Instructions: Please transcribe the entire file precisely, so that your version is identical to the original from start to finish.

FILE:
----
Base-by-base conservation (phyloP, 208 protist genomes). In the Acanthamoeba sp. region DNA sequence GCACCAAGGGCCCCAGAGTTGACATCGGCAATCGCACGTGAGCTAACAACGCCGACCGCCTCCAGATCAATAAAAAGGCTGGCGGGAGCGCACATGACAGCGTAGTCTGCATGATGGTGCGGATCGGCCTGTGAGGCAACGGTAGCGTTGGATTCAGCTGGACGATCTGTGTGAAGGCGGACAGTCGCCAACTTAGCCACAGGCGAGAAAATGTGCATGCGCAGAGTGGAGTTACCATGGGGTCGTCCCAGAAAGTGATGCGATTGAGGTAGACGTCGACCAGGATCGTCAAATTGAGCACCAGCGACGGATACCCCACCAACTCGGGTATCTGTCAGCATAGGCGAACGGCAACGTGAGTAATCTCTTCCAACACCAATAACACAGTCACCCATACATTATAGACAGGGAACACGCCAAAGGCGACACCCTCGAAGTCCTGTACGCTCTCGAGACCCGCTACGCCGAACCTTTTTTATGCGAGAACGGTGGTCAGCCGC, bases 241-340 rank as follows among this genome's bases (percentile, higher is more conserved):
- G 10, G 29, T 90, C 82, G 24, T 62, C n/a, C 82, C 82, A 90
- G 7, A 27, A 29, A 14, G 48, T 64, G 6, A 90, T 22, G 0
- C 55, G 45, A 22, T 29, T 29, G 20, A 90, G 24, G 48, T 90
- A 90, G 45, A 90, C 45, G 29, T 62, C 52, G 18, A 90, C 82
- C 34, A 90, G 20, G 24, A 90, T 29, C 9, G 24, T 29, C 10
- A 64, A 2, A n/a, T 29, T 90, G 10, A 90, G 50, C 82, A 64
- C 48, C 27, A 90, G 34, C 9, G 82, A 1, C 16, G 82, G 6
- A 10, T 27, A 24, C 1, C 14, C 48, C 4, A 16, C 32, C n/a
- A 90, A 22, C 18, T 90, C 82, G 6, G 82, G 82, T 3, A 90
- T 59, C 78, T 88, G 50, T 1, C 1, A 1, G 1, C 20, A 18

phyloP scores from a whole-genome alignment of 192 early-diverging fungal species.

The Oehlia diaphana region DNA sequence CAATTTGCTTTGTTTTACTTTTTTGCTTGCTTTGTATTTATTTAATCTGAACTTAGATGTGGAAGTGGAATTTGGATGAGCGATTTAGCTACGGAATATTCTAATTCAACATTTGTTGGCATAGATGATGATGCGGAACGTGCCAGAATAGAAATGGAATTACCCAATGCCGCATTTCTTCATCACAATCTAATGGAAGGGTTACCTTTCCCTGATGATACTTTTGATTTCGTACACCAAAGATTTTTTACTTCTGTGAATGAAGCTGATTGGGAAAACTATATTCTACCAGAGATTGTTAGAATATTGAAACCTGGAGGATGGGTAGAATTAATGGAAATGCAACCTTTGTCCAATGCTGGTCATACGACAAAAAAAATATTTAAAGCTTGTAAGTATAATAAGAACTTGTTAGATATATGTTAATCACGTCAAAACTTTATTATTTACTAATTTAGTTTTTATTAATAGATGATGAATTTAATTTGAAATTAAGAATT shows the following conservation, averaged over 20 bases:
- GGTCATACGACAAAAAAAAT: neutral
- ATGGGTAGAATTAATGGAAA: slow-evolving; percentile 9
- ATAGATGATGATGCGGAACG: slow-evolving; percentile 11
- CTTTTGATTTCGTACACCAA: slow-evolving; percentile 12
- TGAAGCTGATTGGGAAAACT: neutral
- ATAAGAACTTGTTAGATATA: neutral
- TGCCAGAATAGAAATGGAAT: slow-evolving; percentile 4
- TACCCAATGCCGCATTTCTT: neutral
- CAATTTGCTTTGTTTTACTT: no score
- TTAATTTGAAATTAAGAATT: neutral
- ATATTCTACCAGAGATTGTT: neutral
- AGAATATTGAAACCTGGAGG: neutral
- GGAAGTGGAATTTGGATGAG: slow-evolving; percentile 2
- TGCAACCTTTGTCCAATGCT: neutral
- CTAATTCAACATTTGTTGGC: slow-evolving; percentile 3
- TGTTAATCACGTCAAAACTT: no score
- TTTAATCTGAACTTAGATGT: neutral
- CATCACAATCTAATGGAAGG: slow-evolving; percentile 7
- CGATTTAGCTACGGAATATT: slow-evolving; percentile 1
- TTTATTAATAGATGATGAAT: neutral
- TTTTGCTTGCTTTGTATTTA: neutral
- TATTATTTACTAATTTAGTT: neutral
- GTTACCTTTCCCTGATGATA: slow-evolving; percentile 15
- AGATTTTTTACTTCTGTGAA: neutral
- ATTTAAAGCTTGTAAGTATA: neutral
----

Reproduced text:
Base-by-base conservation (phyloP, 208 protist genomes). In the Acanthamoeba sp. region DNA sequence GCACCAAGGGCCCCAGAGTTGACATCGGCAATCGCACGTGAGCTAACAACGCCGACCGCCTCCAGATCAATAAAAAGGCTGGCGGGAGCGCACATGACAGCGTAGTCTGCATGATGGTGCGGATCGGCCTGTGAGGCAACGGTAGCGTTGGATTCAGCTGGACGATCTGTGTGAAGGCGGACAGTCGCCAACTTAGCCACAGGCGAGAAAATGTGCATGCGCAGAGTGGAGTTACCATGGGGTCGTCCCAGAAAGTGATGCGATTGAGGTAGACGTCGACCAGGATCGTCAAATTGAGCACCAGCGACGGATACCCCACCAACTCGGGTATCTGTCAGCATAGGCGAACGGCAACGTGAGTAATCTCTTCCAACACCAATAACACAGTCACCCATACATTATAGACAGGGAACACGCCAAAGGCGACACCCTCGAAGTCCTGTACGCTCTCGAGACCCGCTACGCCGAACCTTTTTTATGCGAGAACGGTGGTCAGCCGC, bases 241-340 rank as follows among this genome's bases (percentile, higher is more conserved):
- G 10, G 29, T 90, C 82, G 24, T 62, C n/a, C 82, C 82, A 90
- G 7, A 27, A 29, A 14, G 48, T 64, G 6, A 90, T 22, G 0
- C 55, G 45, A 22, T 29, T 29, G 20, A 90, G 24, G 48, T 90
- A 90, G 45, A 90, C 45, G 29, T 62, C 52, G 18, A 90, C 82
- C 34, A 90, G 20, G 24, A 90, T 29, C 9, G 24, T 29, C 10
- A 64, A 2, A n/a, T 29, T 90, G 10, A 90, G 50, C 82, A 64
- C 48, C 27, A 90, G 34, C 9, G 82, A 1, C 16, G 82, G 6
- A 10, T 27, A 24, C 1, C 14, C 48, C 4, A 16, C 32, C n/a
- A 90, A 22, C 18, T 90, C 82, G 6, G 82, G 82, T 3, A 90
- T 59, C 78, T 88, G 50, T 1, C 1, A 1, G 1, C 20, A 18

phyloP scores from a whole-genome alignment of 192 early-diverging fungal species.

The Oehlia diaphana region DNA sequence CAATTTGCTTTGTTTTACTTTTTTGCTTGCTTTGTATTTATTTAATCTGAACTTAGATGTGGAAGTGGAATTTGGATGAGCGATTTAGCTACGGAATATTCTAATTCAACATTTGTTGGCATAGATGATGATGCGGAACGTGCCAGAATAGAAATGGAATTACCCAATGCCGCATTTCTTCATCACAATCTAATGGAAGGGTTACCTTTCCCTGATGATACTTTTGATTTCGTACACCAAAGATTTTTTACTTCTGTGAATGAAGCTGATTGGGAAAACTATATTCTACCAGAGATTGTTAGAATATTGAAACCTGGAGGATGGGTAGAATTAATGGAAATGCAACCTTTGTCCAATGCTGGTCATACGACAAAAAAAATATTTAAAGCTTGTAAGTATAATAAGAACTTGTTAGATATATGTTAATCACGTCAAAACTTTATTATTTACTAATTTAGTTTTTATTAATAGATGATGAATTTAATTTGAAATTAAGAATT shows the following conservation, averaged over 20 bases:
- GGTCATACGACAAAAAAAAT: neutral
- ATGGGTAGAATTAATGGAAA: slow-evolving; percentile 9
- ATAGATGATGATGCGGAACG: slow-evolving; percentile 11
- CTTTTGATTTCGTACACCAA: slow-evolving; percentile 12
- TGAAGCTGATTGGGAAAACT: neutral
- ATAAGAACTTGTTAGATATA: neutral
- TGCCAGAATAGAAATGGAAT: slow-evolving; percentile 4
- TACCCAATGCCGCATTTCTT: neutral
- CAATTTGCTTTGTTTTACTT: no score
- TTAATTTGAAATTAAGAATT: neutral
- ATATTCTACCAGAGATTGTT: neutral
- AGAATATTGAAACCTGGAGG: neutral
- GGAAGTGGAATTTGGATGAG: slow-evolving; percentile 2
- TGCAACCTTTGTCCAATGCT: neutral
- CTAATTCAACATTTGTTGGC: slow-evolving; percentile 3
- TGTTAATCACGTCAAAACTT: no score
- TTTAATCTGAACTTAGATGT: neutral
- CATCACAATCTAATGGAAGG: slow-evolving; percentile 7
- CGATTTAGCTACGGAATATT: slow-evolving; percentile 1
- TTTATTAATAGATGATGAAT: neutral
- TTTTGCTTGCTTTGTATTTA: neutral
- TATTATTTACTAATTTAGTT: neutral
- GTTACCTTTCCCTGATGATA: slow-evolving; percentile 15
- AGATTTTTTACTTCTGTGAA: neutral
- ATTTAAAGCTTGTAAGTATA: neutral